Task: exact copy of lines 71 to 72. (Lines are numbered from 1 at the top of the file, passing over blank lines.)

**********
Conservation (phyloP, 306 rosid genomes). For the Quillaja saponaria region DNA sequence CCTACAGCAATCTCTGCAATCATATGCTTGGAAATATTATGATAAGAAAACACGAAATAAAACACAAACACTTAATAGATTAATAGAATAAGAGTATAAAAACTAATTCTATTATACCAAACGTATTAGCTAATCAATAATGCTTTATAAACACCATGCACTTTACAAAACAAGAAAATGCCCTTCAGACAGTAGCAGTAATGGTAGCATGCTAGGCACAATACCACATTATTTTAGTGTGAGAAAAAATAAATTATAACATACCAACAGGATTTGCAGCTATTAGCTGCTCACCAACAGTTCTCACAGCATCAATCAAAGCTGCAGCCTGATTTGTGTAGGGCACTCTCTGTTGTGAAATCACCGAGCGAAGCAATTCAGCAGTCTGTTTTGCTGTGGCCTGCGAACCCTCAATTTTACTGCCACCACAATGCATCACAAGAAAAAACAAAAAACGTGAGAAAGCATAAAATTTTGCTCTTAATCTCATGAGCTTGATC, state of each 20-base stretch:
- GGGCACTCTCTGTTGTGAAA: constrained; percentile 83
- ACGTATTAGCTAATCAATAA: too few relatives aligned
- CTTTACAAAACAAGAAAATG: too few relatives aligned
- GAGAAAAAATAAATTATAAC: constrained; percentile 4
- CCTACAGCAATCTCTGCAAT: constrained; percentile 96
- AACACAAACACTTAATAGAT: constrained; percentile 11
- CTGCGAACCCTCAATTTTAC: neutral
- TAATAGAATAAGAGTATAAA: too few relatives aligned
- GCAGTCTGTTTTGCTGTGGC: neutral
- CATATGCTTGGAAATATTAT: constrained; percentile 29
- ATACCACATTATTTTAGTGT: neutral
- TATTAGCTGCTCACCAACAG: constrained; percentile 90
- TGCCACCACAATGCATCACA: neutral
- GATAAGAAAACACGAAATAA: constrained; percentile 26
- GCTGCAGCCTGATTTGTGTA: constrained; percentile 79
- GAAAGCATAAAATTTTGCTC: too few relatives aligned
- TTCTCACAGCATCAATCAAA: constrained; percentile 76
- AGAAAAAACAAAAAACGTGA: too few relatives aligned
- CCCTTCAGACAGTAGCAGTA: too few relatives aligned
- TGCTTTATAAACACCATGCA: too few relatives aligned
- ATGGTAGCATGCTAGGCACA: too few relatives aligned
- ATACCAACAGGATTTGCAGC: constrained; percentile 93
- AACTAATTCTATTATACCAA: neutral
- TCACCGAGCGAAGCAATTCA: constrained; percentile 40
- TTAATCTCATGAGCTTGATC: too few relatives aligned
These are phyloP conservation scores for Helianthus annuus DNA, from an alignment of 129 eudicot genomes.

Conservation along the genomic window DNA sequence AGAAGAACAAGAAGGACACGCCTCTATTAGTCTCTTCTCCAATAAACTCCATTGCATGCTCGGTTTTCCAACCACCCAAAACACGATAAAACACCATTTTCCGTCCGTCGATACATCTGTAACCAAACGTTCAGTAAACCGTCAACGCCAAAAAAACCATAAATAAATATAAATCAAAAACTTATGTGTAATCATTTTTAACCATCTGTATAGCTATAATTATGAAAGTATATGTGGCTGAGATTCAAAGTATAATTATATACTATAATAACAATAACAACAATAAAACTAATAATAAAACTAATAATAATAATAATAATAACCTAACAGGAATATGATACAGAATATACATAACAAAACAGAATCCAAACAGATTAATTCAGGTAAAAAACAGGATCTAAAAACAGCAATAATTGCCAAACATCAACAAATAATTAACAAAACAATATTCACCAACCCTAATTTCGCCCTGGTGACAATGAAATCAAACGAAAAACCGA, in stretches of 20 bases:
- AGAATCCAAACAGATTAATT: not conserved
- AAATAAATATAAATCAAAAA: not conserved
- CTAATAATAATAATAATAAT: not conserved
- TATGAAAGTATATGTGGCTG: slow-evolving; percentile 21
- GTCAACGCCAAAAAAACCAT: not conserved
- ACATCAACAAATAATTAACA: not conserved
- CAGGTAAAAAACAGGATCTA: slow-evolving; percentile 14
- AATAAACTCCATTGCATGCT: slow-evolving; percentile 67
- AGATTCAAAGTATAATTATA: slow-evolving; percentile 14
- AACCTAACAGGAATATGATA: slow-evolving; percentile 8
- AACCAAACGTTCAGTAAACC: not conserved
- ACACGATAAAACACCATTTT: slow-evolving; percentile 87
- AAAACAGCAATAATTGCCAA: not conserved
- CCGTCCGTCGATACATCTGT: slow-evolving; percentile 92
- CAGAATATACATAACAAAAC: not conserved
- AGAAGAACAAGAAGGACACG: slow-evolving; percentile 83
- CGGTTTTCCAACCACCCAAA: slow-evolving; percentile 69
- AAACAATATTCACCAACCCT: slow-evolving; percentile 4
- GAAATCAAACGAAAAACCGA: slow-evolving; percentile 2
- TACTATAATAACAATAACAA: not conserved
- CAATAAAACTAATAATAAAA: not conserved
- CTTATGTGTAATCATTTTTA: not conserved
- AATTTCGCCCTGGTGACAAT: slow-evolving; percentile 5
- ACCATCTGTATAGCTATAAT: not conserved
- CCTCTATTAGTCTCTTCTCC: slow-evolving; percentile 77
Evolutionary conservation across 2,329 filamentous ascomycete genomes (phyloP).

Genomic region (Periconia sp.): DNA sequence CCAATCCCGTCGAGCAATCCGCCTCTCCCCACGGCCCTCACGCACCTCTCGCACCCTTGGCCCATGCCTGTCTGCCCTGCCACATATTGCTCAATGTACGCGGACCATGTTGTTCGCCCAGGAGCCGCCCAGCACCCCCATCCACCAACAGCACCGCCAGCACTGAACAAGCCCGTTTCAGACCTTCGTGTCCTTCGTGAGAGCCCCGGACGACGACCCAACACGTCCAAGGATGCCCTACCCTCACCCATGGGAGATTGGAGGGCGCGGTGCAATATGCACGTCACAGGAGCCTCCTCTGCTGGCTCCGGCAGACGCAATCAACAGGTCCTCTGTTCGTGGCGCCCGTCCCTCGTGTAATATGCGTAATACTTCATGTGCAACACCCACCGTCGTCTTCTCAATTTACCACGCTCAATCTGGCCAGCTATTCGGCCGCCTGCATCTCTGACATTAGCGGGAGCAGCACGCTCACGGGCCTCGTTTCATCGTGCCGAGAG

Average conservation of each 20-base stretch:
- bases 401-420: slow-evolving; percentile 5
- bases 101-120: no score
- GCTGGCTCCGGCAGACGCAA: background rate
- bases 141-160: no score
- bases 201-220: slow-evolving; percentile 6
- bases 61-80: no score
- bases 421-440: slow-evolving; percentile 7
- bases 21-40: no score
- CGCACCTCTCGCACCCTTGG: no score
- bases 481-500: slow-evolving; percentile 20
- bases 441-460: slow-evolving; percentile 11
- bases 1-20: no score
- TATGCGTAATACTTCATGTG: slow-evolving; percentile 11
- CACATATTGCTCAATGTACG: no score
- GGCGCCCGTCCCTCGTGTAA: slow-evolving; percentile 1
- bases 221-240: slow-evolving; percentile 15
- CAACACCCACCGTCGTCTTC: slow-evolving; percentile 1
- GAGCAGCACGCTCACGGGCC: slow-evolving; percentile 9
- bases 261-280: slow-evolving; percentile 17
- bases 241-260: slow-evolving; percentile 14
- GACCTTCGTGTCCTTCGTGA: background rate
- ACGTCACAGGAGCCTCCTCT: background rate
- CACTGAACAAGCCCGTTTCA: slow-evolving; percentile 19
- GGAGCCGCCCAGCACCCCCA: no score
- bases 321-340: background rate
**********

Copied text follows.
- GGCGCCCGTCCCTCGTGTAA: slow-evolving; percentile 1
- bases 221-240: slow-evolving; percentile 15